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Iraqi media must break its silence on child marriage

 
Why isn't Iraqi media reporting on child marriage, asks World Pulse blogger.

This blog was originally posted on World Pulse, a media network powered by women from 190 countries that lifts and unites women’s voices to accelerate their impact for the world. World Pulse is a member of Girls Not Brides: The Global Partnership to End Child Marriage.

Thirteen year old Hanar, used to play hopscotch with her friends on the street near my house. Then, suddenly, I was invited to Hanar’s wedding. Now she has stopped going to school and is looking after her ‘family’.

Child marriages persist in Iraqi-Kurdistan despite legislation

The legal age of marriage in Iraqi-Kurdistan is 18 years. Yet, thirteen year-old girls are being forced into marriage by their families.

Child marriage is a serious problem in the region. The law is being violated on a regular basis. The future of thousands of little girls is being snatched away. You would think that the local media would be full of stories reporting these crimes. That’s not true. A look at the frequency of coverage shows media apathy towards this issue. The latest article in Kurdish media condemning child marriage was published in July 2013. The one before that was in August 2009.

Ms Chiman Chato, from People Development Organization in Kurdistan explains the problem: “Child marriage is not considered a priority, that is why you don’t read about it.” Ms Chato has been working on women’s issues, including child marriage, for the last five years. A lack of media coverage is one of the many hurdles faced by activists like her.

Journalists could play a crucial role in supporting efforts to end child marriage

More people need to know that child marriage is a problem in our society. By giving it frequent coverage, the media can help get the much-required attention to this issue.

Admittedly, getting the statistics and figures related to child marriage in the region is a tough. When activists like Ms Chato try to access them, they are threatened and told to stay away. If there was enough media coverage to begin with, numbers would have been public knowledge. The issue would have been established in the public domain, making it easier for activists to talk about reform.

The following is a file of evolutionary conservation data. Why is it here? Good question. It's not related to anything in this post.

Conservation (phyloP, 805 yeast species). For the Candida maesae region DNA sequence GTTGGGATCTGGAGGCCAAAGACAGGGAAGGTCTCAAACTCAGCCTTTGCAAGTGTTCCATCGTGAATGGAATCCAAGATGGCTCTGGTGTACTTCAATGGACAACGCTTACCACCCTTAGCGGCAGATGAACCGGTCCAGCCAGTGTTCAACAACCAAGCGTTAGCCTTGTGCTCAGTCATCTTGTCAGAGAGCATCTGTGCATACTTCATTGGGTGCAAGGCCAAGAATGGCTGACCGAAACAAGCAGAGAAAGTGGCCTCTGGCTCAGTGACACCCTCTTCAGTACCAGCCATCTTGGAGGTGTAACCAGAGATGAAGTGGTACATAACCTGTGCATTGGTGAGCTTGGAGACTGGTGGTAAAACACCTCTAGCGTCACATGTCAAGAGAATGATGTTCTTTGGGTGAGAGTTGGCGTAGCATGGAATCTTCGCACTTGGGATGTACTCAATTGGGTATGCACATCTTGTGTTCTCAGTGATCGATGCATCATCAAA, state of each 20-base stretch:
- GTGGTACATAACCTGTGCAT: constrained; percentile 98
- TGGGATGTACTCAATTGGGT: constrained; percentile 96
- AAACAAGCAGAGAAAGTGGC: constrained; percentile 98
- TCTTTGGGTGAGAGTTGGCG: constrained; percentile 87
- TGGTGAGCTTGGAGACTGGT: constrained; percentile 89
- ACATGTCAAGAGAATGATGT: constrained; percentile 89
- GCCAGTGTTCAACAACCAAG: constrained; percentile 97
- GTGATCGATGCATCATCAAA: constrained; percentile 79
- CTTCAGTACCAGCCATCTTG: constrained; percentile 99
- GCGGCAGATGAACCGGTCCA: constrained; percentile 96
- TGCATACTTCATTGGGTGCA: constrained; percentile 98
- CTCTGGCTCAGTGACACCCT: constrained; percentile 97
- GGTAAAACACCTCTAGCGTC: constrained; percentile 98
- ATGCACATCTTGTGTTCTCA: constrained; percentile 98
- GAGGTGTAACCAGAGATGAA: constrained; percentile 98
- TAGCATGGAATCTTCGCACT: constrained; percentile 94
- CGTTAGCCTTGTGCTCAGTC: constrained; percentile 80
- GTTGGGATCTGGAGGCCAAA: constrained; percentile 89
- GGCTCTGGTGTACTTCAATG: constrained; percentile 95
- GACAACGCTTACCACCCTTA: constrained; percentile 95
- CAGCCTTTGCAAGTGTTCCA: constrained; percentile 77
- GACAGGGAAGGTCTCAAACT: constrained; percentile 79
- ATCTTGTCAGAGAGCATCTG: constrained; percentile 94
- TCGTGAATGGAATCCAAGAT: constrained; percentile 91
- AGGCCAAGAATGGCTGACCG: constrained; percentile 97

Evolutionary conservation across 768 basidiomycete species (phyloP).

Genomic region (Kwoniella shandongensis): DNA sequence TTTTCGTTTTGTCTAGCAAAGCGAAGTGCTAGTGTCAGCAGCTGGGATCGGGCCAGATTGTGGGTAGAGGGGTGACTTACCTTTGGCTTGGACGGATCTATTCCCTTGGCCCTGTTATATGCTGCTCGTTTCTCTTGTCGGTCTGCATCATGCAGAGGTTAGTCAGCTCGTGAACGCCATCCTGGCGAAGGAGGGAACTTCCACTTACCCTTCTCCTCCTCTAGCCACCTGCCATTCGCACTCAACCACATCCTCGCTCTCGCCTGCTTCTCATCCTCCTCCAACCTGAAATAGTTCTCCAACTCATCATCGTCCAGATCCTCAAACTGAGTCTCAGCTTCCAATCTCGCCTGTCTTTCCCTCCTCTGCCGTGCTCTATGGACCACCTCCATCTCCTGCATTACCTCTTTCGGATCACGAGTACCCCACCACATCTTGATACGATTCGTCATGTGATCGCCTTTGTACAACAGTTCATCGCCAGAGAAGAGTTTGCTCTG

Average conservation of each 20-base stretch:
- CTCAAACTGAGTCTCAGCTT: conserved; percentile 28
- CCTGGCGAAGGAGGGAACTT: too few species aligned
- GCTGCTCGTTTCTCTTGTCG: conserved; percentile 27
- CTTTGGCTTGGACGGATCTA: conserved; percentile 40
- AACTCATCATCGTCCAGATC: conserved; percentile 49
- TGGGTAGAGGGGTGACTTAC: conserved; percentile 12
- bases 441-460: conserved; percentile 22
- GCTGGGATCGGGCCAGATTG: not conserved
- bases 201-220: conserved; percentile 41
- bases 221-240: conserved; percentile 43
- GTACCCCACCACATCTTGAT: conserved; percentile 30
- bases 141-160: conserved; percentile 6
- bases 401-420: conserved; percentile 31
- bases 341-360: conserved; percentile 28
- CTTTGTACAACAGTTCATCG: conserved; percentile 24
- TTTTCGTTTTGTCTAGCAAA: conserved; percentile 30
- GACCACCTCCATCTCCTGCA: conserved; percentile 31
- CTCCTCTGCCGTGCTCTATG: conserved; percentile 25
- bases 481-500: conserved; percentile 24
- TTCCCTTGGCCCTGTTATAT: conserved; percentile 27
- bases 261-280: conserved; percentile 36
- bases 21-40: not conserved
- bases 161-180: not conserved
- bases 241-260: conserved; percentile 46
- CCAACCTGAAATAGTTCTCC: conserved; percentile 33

The consequences of child marriage are so serious and so numerous that they could be an article on its own. Girls who get married at the age of 13 or 15 are at risk of childbirth death five-times higher than those who marry in their 20s. Child marriage impacts the entire reproductive health of girls. And let’s not forget the risk of domestic violence and abuse little girls may face. There is a reluctance to talk about these issues. Discussions in the media will help break the ice.

Child marriage, like security and the economy, should be important for Iraq’s development

There’s lots of coverage in the media of issues of war and economy. Of course these are more important in a developing region like ours but development is not just economic. The United Nations Human Development Index uses criteria like health, education, and infant mortality to rank countries. In a list of 187 countries, Iraq sits at 131.

To improve its ranking Iraq will have to address social issues, like child marriage. This makes the issue as newsworthy as issues of economy and war.

A lot will change with more media coverage alone, but the media can also go beyond that. For instance, media organizations in Malaysia and Bangladesh have held conferences to discuss the impact of child marriage in their country. More media space is being given to the issue to raise awareness. In India, the media has increasingly focused on the solutions to child marriage.

Media in Kurdistan can start by reporting violations of the legal age of marriage. It can question the government and publicise the message of organizations that are demanding strict enforcement of the law. The local media can run stories to create awareness about the dangers of child marriage.

I was shocked when Ms Chato told me that apparently ending someone’s childhood or putting lives at risk in childbirth is not a priority in a developing region. This needs to change. We have to start talking about the thirteen year olds who are dying during childbirth, about how our region is ignoring its future by not educating girls. Hanar can’t go back to school, but we can strive to give her daughters the future that was taken away from her.